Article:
We are all IT. There is no escaping it; separation is an illusion.

But unlike the Absolute in other spiritual traditions, the Buddhist Absolute is not eternal; it is always changing, or rather, it is change itself.

It's not that there is some hidden being, entity, force, or spirit that is changing its shape as the manifest realm; rather, there is only process of change, with no substratum. Nothing is hidden. 

There is no bottom in Zen. Like Pee-Wee's big discovery at the Alamo, there is no spiritual basement.

The thing is, this Dharma is always being transmitted. That's what the Dharma is, what all of reality actually is, a transmission!

There is only transmission, not from one being to another, but TRANSMISSION. Period. Dharma is transmission. Reality is transmission. In fact, there is no way not to transmit the Dharma. That's what reality is, transmission. 

Here it is, complete, perfect, lacking nothing. Always available, in front of us, around us, as us. 

Emptiness means that there is no substratum, no basement; there is only perpetual change. That is the Dharma. 

Transmission. Impermanence. Emptiness. Bottomlessness. These are all synonyms. 

"Dharma Transmission" is redundant because the Absolute is always transmitting itself. The Absolute is Transmission.

I guess that's why the Buddha is always depicted with a subtle smile playing across his face. It's the cosmic, inside joke:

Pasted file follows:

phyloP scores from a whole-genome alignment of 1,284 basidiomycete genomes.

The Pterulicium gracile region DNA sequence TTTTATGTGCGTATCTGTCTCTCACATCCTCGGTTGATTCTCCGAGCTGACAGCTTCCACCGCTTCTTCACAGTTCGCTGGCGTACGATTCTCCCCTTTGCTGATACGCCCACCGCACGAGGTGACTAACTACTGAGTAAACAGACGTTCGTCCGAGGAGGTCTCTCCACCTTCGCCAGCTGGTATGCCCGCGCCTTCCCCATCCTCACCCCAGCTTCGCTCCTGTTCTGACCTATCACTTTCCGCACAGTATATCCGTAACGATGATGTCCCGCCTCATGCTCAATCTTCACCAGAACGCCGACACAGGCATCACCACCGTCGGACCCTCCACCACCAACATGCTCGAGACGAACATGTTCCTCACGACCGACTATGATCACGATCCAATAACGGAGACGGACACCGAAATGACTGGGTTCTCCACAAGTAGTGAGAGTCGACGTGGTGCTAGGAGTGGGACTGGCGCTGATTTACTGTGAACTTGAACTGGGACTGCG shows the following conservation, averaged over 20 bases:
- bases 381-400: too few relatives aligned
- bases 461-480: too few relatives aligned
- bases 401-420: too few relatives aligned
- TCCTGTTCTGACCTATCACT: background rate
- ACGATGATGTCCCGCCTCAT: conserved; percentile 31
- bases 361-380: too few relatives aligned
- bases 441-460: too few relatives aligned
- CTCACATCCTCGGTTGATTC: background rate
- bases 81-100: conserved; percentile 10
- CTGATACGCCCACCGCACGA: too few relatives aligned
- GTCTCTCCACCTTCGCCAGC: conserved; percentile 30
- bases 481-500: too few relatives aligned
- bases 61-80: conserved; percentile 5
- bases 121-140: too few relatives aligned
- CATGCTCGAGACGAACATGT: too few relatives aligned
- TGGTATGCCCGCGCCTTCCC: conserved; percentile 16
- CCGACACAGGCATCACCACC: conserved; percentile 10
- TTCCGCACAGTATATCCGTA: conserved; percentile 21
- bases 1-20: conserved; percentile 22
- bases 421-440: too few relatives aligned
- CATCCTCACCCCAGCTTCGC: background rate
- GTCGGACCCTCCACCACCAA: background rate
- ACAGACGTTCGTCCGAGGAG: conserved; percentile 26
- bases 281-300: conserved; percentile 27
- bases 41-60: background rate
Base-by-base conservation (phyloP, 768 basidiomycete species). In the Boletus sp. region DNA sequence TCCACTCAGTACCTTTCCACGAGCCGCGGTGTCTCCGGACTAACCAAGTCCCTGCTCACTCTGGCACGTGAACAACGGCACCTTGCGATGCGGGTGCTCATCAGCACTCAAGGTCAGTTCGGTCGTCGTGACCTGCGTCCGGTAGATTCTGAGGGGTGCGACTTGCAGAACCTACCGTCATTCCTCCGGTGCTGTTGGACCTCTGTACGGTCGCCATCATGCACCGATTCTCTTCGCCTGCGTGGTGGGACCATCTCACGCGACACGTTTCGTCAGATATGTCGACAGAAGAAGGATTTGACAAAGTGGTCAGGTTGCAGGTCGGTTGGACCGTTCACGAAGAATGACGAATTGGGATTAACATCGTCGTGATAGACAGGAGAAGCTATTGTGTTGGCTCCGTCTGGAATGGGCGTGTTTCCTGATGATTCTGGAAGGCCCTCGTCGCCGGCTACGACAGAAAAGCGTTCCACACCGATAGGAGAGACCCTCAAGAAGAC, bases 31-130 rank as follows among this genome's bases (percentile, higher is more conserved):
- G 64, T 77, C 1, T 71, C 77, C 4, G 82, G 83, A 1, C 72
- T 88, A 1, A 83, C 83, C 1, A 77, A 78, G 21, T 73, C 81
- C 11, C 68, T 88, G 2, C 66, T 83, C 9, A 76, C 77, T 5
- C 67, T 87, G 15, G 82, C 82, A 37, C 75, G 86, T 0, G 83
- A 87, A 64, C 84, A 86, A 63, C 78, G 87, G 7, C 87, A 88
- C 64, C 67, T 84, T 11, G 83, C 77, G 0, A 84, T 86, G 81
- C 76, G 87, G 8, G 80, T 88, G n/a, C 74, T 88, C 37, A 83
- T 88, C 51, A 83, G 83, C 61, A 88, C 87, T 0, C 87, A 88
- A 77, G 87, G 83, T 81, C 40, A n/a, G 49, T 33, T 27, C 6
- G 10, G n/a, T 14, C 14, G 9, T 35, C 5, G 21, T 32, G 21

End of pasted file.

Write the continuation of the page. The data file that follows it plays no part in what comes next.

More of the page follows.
Teaching or transmitting the Dharma is redundant because that's what reality is always doing, revealing itself.
Have a wonderful Labor Day.

Thursday, August 28, 2014

No Sanctuary - Dharma talk

We don't need any sanctuary from our lives. Zen practice is about fully embracing our lives just as they are.

Introduction and sound engineering by Tom Inzan Gartland.

Wednesday, August 27, 2014

L.I.V.I.N' - Dharma talk

Modern culture--with its amenities, luxuries, conveniences, and leisure time--has taught us that life is about something more than living. That "life" is more than what we do; that it's about more than "toil" and labor; that life is about "finding out who you are."

This is an abstraction that Zen rejects. We "are" what we do. When we paint the bedroom, there is only painting--no "I" or "room." Just painting. Reality is right here; we don't have to go somewhere special to find it! Enlightenment is mowing the lawn and driving the kids to soccer. Life is not about anything else or more than living.

Introduction and sound engineering by Tom Inzan Gartland.

Sunday, August 24, 2014

Leaves of Concrete

I was powerwashing my patio yesterday, spraying away decades of grime, mold, mildew, and plain old dirt. Each sweep of the nozzle, blasting a scouring fan of water, stripped away sheets of filth, revealing the clean concrete hidden below. The process was slow and required that I inspect each area to make sure that I didn't miss any spots.

During the project, I discovered something amazing--impressed inside of the concrete was the outline of a small leaf. At some point, when the patio was laid, a leaf must have fallen onto the soft, impressionable concrete, and left its outline.

Although the leaf itself had long since disappeared, its impression remained.

The leaf, like all things on earth, is impermanent. We all come and go; our lives flicker into existence, shimmer for (perhaps) a few decades, and then fade away. Our legacies, however, survive us. Our choices, our children, friendships, art, teachings, these all continue like that leaf in the concrete, sending countless ripples throughout history.

While everything is impermanent, some things do last longer than others. This is important to remember: what we do matters. The Dharma that the Buddha taught 2,500 years ago continues today. Its form and shape have changed but its heart, its marrow, is still alive.

This reminds me: be mindful and act skillfully. Everything we say and do leaves impressions.

Take care.